All that said, however, there is one way in which House of Cards relentlessly and continuously undermines the left-wing narrative, whether it intends to or not. In its heightened way, it shows the government as exactly what it is: a power center, inspiring all the soulless perfidy and amoral ambition that any power center is prone to inspire.
This is devastating to left-wing philosophy, because the central flaw of leftism is not its ceaseless cynicism about business, individualism, religion, or the common man—it’s that its cynicism evaporates into unicorn-and-rainbow stupidity when it comes to government. Insurance companies are too greedy to handle health care, but not the government. Individuals are too reckless to own guns, but not the government. Religion is too corrupt to preach morals, but not the government. The people are too foolish to know their own good, but not our old friend Uncle Government. It’s no wonder some conservatives think leftists are all evil tyrants. It’s easier than believing they could really be such knuckleheads.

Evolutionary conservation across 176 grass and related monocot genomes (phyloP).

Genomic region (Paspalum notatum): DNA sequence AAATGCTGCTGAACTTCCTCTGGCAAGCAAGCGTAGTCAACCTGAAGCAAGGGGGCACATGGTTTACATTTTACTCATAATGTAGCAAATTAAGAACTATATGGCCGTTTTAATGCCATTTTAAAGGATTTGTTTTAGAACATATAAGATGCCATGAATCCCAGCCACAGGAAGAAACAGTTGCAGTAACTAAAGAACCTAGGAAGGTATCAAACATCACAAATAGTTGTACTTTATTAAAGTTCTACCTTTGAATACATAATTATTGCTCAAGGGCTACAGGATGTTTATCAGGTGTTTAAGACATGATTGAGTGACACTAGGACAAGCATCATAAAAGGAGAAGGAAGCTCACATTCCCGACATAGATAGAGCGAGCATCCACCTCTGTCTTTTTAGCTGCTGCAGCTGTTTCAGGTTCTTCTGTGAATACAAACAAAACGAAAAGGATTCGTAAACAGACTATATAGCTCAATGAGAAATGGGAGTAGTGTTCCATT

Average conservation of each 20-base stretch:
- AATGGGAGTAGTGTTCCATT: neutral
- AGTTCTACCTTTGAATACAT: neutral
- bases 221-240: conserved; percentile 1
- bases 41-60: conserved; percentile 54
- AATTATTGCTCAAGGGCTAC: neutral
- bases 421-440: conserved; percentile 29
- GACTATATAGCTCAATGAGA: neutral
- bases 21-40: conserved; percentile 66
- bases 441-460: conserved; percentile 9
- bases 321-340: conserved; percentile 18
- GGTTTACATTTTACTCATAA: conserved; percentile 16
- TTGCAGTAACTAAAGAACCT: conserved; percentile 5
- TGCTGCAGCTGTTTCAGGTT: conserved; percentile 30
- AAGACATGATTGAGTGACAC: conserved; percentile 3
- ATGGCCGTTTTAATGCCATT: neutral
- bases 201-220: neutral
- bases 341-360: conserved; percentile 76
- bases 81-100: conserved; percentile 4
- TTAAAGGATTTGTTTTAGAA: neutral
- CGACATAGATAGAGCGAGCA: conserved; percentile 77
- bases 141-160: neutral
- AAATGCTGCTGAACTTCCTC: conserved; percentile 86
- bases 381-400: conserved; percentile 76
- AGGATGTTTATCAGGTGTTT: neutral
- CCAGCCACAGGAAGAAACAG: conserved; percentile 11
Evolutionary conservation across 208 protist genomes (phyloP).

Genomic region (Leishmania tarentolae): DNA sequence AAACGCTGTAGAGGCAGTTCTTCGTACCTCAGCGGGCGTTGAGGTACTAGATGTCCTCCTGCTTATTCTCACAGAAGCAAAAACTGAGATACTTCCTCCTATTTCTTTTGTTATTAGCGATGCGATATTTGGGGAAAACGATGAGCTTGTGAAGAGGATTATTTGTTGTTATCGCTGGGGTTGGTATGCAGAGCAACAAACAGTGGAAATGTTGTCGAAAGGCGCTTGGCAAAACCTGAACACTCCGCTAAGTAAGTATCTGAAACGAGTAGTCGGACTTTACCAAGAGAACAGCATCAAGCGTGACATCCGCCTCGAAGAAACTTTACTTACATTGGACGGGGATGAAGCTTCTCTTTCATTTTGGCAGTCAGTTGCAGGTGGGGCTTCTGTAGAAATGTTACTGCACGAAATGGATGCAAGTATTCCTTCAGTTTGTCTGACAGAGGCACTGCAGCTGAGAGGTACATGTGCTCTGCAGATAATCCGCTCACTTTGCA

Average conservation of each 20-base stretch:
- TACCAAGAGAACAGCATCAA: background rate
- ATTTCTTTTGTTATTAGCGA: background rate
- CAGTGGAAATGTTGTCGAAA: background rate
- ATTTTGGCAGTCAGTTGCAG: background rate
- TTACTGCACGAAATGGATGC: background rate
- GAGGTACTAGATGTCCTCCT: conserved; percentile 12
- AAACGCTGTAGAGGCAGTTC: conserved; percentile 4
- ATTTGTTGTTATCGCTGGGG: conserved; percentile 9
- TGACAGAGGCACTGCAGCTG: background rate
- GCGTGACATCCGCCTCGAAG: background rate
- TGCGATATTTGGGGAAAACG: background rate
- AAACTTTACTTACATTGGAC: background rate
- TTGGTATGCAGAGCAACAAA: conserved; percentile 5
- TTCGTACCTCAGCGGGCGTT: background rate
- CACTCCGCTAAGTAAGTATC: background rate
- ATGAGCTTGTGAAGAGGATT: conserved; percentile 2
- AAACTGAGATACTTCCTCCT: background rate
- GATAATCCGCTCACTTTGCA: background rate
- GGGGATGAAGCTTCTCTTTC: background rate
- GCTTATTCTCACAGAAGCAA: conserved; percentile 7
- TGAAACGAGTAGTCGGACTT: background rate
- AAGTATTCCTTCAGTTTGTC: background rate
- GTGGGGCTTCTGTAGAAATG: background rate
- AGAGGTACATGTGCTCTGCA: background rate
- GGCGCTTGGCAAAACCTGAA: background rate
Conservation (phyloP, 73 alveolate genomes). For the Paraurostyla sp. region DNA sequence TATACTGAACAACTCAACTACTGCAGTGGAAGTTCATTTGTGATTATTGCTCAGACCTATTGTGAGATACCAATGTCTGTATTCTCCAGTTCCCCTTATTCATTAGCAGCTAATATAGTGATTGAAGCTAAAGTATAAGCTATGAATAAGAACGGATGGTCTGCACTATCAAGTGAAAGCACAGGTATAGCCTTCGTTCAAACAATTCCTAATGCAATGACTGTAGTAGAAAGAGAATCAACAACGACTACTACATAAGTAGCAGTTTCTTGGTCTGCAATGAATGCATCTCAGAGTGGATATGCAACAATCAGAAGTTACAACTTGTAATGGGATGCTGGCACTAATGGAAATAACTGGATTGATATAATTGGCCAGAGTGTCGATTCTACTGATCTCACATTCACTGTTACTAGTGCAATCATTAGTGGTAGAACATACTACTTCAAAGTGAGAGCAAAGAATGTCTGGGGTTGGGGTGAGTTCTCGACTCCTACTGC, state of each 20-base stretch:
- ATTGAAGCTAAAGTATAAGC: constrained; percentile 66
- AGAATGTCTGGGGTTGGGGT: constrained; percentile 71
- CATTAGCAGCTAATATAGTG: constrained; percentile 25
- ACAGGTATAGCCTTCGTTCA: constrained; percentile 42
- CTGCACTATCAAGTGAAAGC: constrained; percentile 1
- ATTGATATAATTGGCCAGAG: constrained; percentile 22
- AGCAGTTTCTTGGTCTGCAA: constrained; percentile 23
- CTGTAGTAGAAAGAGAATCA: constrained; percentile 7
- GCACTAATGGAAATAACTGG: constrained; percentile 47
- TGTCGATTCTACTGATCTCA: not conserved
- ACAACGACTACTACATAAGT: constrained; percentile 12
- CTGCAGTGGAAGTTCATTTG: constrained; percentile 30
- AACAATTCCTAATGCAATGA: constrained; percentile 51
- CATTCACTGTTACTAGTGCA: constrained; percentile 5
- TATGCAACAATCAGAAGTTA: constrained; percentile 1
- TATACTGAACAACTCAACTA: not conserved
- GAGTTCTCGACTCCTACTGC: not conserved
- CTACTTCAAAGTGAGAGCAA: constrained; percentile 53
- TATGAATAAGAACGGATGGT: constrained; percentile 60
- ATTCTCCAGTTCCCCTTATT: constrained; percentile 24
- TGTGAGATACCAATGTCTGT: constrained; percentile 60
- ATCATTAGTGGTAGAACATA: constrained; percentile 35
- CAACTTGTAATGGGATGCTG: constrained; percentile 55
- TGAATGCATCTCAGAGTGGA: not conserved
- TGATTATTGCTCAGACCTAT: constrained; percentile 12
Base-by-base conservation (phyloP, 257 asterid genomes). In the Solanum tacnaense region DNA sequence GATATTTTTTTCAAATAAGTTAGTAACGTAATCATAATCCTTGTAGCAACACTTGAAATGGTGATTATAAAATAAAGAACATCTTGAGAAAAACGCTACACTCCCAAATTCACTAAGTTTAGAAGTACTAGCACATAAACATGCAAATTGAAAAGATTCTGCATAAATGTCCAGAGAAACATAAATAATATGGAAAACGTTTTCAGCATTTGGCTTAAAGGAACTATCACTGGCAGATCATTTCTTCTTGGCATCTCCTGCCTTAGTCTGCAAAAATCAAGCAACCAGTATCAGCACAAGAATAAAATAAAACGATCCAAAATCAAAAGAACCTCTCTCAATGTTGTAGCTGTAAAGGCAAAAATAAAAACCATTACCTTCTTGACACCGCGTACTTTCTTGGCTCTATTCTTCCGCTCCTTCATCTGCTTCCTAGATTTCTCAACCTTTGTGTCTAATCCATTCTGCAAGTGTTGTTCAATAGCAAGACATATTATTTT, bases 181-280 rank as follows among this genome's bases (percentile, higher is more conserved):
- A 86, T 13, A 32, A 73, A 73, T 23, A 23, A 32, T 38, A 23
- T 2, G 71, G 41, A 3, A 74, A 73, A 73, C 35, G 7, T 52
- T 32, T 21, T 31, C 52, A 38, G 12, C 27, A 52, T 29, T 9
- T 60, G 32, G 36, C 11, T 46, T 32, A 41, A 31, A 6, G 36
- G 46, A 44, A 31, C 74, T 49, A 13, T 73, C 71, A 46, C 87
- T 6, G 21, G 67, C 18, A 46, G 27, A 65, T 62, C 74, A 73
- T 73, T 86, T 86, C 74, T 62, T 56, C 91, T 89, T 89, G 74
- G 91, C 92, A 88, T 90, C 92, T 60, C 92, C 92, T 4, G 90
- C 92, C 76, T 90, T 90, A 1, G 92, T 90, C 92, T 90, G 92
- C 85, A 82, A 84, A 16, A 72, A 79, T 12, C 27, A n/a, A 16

America’s Founders did not put check-and-balance brakes on government because they idealized the people. They knew the people all too well. But they also knew that it is in government that power tends to coalesce; that it is in power that men and women become most corrupt and abusive; and that it is corruption and abuse that eat relentlessly into the walls and rafters of the cathedral of liberty, until the entire structure collapses like . . . a house of cards.